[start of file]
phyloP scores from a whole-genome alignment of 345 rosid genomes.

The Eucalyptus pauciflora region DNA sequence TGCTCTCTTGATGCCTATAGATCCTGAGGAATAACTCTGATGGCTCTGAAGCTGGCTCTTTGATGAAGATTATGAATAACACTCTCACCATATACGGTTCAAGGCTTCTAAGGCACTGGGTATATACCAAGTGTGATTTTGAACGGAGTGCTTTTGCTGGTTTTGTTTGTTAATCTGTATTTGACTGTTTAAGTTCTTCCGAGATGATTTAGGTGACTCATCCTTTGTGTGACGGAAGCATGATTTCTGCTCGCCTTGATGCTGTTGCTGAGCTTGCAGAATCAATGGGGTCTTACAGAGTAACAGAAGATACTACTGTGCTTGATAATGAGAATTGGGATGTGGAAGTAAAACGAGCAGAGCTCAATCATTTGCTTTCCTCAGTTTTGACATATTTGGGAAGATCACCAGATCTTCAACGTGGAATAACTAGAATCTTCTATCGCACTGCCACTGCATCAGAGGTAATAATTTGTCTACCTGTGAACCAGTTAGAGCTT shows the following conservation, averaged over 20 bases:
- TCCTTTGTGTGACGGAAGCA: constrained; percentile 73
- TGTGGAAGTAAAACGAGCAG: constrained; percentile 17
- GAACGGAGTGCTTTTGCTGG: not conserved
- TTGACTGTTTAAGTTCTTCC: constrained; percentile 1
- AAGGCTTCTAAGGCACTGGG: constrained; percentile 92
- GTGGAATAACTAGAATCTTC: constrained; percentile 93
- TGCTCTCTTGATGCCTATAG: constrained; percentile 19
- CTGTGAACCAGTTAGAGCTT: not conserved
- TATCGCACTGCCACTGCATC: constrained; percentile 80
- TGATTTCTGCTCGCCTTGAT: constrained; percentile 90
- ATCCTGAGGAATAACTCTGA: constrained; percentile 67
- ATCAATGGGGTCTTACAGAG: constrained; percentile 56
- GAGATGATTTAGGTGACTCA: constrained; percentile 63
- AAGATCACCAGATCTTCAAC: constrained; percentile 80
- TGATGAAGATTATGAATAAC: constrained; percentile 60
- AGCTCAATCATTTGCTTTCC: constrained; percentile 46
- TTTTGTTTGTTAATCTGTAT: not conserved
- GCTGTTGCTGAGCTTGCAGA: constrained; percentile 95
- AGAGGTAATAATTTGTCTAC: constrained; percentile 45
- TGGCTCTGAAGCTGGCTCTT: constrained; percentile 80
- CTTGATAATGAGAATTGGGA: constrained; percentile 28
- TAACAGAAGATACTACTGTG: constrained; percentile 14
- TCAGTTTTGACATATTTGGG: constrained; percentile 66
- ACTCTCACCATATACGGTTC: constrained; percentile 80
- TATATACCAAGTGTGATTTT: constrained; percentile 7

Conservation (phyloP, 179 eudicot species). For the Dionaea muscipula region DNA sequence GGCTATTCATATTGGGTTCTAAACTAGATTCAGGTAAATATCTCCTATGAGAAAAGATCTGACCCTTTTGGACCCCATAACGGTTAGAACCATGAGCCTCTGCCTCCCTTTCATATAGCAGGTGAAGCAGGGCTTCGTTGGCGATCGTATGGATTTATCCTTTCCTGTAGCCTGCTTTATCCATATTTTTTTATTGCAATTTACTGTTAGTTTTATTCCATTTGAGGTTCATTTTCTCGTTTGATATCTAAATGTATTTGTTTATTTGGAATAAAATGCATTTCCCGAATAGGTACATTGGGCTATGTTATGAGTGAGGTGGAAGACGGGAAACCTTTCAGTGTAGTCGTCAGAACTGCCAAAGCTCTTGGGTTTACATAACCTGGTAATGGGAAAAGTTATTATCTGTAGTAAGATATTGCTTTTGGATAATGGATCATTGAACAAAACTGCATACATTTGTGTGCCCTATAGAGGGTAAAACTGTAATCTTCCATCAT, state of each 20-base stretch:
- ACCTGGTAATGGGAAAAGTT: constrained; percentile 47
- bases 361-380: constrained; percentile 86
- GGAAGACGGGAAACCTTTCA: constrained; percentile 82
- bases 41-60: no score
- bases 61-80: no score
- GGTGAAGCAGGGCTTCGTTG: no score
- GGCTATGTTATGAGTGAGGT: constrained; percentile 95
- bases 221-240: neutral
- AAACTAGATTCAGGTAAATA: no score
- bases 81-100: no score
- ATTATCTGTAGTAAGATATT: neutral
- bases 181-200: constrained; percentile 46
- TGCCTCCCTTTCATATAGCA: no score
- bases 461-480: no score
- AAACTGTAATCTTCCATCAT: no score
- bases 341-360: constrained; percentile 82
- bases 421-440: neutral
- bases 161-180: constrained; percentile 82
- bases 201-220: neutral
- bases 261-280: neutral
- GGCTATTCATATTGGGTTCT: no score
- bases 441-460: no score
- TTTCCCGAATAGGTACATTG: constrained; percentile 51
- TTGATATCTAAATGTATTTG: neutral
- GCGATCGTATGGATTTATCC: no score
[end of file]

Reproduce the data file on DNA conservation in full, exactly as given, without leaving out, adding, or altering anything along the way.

phyloP scores from a whole-genome alignment of 345 rosid genomes.

The Eucalyptus pauciflora region DNA sequence TGCTCTCTTGATGCCTATAGATCCTGAGGAATAACTCTGATGGCTCTGAAGCTGGCTCTTTGATGAAGATTATGAATAACACTCTCACCATATACGGTTCAAGGCTTCTAAGGCACTGGGTATATACCAAGTGTGATTTTGAACGGAGTGCTTTTGCTGGTTTTGTTTGTTAATCTGTATTTGACTGTTTAAGTTCTTCCGAGATGATTTAGGTGACTCATCCTTTGTGTGACGGAAGCATGATTTCTGCTCGCCTTGATGCTGTTGCTGAGCTTGCAGAATCAATGGGGTCTTACAGAGTAACAGAAGATACTACTGTGCTTGATAATGAGAATTGGGATGTGGAAGTAAAACGAGCAGAGCTCAATCATTTGCTTTCCTCAGTTTTGACATATTTGGGAAGATCACCAGATCTTCAACGTGGAATAACTAGAATCTTCTATCGCACTGCCACTGCATCAGAGGTAATAATTTGTCTACCTGTGAACCAGTTAGAGCTT shows the following conservation, averaged over 20 bases:
- TCCTTTGTGTGACGGAAGCA: constrained; percentile 73
- TGTGGAAGTAAAACGAGCAG: constrained; percentile 17
- GAACGGAGTGCTTTTGCTGG: not conserved
- TTGACTGTTTAAGTTCTTCC: constrained; percentile 1
- AAGGCTTCTAAGGCACTGGG: constrained; percentile 92
- GTGGAATAACTAGAATCTTC: constrained; percentile 93
- TGCTCTCTTGATGCCTATAG: constrained; percentile 19
- CTGTGAACCAGTTAGAGCTT: not conserved
- TATCGCACTGCCACTGCATC: constrained; percentile 80
- TGATTTCTGCTCGCCTTGAT: constrained; percentile 90
- ATCCTGAGGAATAACTCTGA: constrained; percentile 67
- ATCAATGGGGTCTTACAGAG: constrained; percentile 56
- GAGATGATTTAGGTGACTCA: constrained; percentile 63
- AAGATCACCAGATCTTCAAC: constrained; percentile 80
- TGATGAAGATTATGAATAAC: constrained; percentile 60
- AGCTCAATCATTTGCTTTCC: constrained; percentile 46
- TTTTGTTTGTTAATCTGTAT: not conserved
- GCTGTTGCTGAGCTTGCAGA: constrained; percentile 95
- AGAGGTAATAATTTGTCTAC: constrained; percentile 45
- TGGCTCTGAAGCTGGCTCTT: constrained; percentile 80
- CTTGATAATGAGAATTGGGA: constrained; percentile 28
- TAACAGAAGATACTACTGTG: constrained; percentile 14
- TCAGTTTTGACATATTTGGG: constrained; percentile 66
- ACTCTCACCATATACGGTTC: constrained; percentile 80
- TATATACCAAGTGTGATTTT: constrained; percentile 7

Conservation (phyloP, 179 eudicot species). For the Dionaea muscipula region DNA sequence GGCTATTCATATTGGGTTCTAAACTAGATTCAGGTAAATATCTCCTATGAGAAAAGATCTGACCCTTTTGGACCCCATAACGGTTAGAACCATGAGCCTCTGCCTCCCTTTCATATAGCAGGTGAAGCAGGGCTTCGTTGGCGATCGTATGGATTTATCCTTTCCTGTAGCCTGCTTTATCCATATTTTTTTATTGCAATTTACTGTTAGTTTTATTCCATTTGAGGTTCATTTTCTCGTTTGATATCTAAATGTATTTGTTTATTTGGAATAAAATGCATTTCCCGAATAGGTACATTGGGCTATGTTATGAGTGAGGTGGAAGACGGGAAACCTTTCAGTGTAGTCGTCAGAACTGCCAAAGCTCTTGGGTTTACATAACCTGGTAATGGGAAAAGTTATTATCTGTAGTAAGATATTGCTTTTGGATAATGGATCATTGAACAAAACTGCATACATTTGTGTGCCCTATAGAGGGTAAAACTGTAATCTTCCATCAT, state of each 20-base stretch:
- ACCTGGTAATGGGAAAAGTT: constrained; percentile 47
- bases 361-380: constrained; percentile 86
- GGAAGACGGGAAACCTTTCA: constrained; percentile 82
- bases 41-60: no score
- bases 61-80: no score
- GGTGAAGCAGGGCTTCGTTG: no score
- GGCTATGTTATGAGTGAGGT: constrained; percentile 95
- bases 221-240: neutral
- AAACTAGATTCAGGTAAATA: no score
- bases 81-100: no score
- ATTATCTGTAGTAAGATATT: neutral
- bases 181-200: constrained; percentile 46
- TGCCTCCCTTTCATATAGCA: no score
- bases 461-480: no score
- AAACTGTAATCTTCCATCAT: no score
- bases 341-360: constrained; percentile 82
- bases 421-440: neutral
- bases 161-180: constrained; percentile 82
- bases 201-220: neutral
- bases 261-280: neutral
- GGCTATTCATATTGGGTTCT: no score
- bases 441-460: no score
- TTTCCCGAATAGGTACATTG: constrained; percentile 51
- TTGATATCTAAATGTATTTG: neutral
- GCGATCGTATGGATTTATCC: no score